Volume 12, Issue 3
  • ISSN: 0002-9637
  • E-ISSN: 1476-1645


This book is the result of fifteen years of clinical experience with amebiasis at the King Edward VIII Hospital in Durban, South Africa, where thousands of patients suffering from amebiasis are seen annually. Dr. Wilmot, Associate Professor of Medicine, University of Natal, is a member of the Amoebiasis Research Unit under the direction of Dr. R. Elsdon-Dew.

In his introduction, Dr. Wilmot traces the development of our knowledge of and its host relationships, discussing particularly its lumen-dwelling possibilities in the colon, and the factors related to its invasion of the intestinal wall and spread to other organs. He considers it normally a commensal with the capability of becoming a pathogen. He accepts the designation of the small race as a separate species, , “probably always a commensal”.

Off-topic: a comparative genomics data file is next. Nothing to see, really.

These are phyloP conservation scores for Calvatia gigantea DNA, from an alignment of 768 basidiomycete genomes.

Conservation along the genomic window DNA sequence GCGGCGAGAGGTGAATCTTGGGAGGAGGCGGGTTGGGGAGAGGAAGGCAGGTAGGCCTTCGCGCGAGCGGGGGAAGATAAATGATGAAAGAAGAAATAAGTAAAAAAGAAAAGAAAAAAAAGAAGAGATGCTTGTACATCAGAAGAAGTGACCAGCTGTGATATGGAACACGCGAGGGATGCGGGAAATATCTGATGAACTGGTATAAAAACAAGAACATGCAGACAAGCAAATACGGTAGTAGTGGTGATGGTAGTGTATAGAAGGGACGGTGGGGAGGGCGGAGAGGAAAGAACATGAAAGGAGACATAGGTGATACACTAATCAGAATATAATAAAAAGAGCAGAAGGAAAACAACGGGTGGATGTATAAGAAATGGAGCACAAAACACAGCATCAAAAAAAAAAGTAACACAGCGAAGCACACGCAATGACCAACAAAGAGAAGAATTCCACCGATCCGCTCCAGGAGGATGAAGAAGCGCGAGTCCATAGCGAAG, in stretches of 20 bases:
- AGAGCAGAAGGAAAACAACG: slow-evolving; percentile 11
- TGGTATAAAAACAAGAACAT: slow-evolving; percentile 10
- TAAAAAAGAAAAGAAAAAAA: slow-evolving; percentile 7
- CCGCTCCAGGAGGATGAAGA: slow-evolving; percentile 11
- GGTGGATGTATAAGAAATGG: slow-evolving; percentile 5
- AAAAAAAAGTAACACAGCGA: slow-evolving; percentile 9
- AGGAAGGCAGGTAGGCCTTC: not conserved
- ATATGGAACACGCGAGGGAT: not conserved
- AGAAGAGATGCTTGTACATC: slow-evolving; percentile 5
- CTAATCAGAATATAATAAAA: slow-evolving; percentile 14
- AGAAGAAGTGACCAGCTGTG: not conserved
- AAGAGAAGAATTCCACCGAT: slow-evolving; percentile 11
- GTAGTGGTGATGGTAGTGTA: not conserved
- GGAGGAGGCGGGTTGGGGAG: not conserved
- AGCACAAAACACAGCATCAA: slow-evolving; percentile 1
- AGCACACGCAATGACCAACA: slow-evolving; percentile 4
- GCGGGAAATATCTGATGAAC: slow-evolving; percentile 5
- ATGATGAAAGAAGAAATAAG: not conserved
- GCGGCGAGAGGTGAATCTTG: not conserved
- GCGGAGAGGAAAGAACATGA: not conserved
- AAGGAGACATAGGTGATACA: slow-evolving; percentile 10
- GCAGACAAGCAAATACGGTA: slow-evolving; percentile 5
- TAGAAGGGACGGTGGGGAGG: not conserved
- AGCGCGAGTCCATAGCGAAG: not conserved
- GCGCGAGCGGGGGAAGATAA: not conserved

Fifty pages are devoted to Intestinal Amebiasis, with particular emphasis on endoscopy, clinical manifestations and chemotherapy.The appearance of ulcers is described, and the proper methods of obtaining specimens for identification of E.hiatolytica are stressed.


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